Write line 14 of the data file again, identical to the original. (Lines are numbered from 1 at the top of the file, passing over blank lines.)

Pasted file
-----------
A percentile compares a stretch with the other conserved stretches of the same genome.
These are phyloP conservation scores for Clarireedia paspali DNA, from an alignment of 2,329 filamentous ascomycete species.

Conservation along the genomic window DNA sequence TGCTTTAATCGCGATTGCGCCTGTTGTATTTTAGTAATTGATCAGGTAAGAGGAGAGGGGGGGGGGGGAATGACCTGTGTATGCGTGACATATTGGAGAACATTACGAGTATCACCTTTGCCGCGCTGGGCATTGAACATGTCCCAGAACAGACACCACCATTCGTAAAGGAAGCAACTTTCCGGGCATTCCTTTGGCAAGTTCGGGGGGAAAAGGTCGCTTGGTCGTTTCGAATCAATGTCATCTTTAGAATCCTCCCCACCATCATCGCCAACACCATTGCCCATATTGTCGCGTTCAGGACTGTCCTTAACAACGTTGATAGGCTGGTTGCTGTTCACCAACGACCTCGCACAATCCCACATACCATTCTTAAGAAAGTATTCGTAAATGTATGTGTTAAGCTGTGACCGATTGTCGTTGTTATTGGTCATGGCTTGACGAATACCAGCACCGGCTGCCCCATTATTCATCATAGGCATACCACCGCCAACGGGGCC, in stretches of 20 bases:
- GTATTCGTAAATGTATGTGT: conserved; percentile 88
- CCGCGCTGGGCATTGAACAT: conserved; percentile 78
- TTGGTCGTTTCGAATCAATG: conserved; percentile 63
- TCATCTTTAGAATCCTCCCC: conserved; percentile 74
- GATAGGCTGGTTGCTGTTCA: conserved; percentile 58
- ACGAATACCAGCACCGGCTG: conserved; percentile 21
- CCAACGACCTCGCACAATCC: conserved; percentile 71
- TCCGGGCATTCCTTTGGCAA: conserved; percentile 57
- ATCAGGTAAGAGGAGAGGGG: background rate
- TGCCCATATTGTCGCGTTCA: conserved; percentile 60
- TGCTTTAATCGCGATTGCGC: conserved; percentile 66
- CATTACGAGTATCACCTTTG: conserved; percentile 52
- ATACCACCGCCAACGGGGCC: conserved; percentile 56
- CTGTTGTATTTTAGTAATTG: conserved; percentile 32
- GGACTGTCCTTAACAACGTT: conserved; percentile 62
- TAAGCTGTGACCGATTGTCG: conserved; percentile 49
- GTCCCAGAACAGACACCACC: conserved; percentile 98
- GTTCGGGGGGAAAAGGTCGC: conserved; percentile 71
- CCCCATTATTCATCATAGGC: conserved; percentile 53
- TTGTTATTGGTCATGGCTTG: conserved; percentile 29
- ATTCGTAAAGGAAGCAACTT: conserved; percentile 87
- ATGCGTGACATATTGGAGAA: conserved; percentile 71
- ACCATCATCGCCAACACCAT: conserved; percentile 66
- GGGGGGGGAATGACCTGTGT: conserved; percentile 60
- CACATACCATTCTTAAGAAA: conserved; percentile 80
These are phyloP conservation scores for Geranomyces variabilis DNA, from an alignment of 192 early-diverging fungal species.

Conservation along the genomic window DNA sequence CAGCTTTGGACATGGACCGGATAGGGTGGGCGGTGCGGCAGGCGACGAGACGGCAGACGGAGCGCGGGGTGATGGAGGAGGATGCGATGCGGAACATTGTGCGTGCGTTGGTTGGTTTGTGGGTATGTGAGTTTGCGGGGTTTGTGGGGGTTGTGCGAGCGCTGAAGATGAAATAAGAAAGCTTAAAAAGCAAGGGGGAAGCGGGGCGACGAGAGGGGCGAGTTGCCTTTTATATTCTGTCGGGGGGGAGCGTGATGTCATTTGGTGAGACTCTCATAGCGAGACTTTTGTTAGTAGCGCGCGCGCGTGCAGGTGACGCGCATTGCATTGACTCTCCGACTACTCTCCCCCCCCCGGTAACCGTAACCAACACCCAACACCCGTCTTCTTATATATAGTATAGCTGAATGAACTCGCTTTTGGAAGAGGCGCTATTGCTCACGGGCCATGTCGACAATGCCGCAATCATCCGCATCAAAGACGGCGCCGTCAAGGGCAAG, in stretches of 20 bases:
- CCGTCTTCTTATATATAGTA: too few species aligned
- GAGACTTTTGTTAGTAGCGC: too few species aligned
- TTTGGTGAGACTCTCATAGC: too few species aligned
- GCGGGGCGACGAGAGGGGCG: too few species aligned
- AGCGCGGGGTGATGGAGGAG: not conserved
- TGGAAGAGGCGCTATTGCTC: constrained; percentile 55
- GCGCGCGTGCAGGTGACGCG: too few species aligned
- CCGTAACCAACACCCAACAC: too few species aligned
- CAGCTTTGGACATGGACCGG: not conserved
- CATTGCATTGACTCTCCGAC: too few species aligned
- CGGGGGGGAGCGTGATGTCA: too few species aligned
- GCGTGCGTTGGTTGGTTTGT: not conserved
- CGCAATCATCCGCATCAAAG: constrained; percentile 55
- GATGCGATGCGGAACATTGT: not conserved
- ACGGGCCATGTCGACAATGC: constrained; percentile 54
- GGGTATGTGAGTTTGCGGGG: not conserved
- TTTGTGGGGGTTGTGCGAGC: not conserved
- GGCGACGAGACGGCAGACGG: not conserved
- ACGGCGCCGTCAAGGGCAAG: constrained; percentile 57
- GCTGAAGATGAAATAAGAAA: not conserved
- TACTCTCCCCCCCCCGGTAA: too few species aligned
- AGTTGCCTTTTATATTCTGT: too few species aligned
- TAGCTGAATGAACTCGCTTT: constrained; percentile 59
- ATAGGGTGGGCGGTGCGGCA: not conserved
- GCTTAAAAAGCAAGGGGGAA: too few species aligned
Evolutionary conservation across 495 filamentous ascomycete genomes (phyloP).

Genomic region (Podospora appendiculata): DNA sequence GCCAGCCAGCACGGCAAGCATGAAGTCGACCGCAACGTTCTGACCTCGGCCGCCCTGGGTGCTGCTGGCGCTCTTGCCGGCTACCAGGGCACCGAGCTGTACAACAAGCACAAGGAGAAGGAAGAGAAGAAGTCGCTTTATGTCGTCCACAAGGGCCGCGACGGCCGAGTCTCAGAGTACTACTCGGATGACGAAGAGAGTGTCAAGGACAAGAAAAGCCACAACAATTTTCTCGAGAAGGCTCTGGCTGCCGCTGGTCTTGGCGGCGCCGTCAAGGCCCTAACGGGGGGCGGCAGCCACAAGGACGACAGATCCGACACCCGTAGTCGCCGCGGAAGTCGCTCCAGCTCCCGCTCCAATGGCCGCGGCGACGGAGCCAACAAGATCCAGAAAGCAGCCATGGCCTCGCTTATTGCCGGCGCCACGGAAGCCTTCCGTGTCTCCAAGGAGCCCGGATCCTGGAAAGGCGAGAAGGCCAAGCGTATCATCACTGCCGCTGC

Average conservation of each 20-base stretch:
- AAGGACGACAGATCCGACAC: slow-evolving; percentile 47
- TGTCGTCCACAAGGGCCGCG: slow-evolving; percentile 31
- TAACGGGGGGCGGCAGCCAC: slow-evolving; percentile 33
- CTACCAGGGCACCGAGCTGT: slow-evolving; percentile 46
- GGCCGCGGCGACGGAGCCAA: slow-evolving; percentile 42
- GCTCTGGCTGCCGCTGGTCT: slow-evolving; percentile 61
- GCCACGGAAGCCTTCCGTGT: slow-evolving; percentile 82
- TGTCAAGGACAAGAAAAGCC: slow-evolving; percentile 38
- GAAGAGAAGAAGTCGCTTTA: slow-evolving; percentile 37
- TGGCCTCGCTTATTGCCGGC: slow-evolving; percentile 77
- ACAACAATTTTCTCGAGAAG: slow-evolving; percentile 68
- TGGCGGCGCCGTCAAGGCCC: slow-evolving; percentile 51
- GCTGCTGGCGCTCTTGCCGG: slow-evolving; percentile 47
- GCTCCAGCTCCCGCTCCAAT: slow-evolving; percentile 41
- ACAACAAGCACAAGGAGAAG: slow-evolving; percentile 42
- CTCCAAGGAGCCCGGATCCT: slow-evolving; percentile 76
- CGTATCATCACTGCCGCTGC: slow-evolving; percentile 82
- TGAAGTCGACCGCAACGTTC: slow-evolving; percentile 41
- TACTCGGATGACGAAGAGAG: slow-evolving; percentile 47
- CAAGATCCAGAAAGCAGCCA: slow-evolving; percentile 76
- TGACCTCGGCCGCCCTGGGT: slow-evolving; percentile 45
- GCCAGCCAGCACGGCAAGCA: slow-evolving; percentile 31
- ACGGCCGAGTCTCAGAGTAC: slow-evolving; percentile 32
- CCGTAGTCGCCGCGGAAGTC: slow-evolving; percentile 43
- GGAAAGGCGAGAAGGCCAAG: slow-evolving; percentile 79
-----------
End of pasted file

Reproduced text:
- TGCTTTAATCGCGATTGCGC: conserved; percentile 66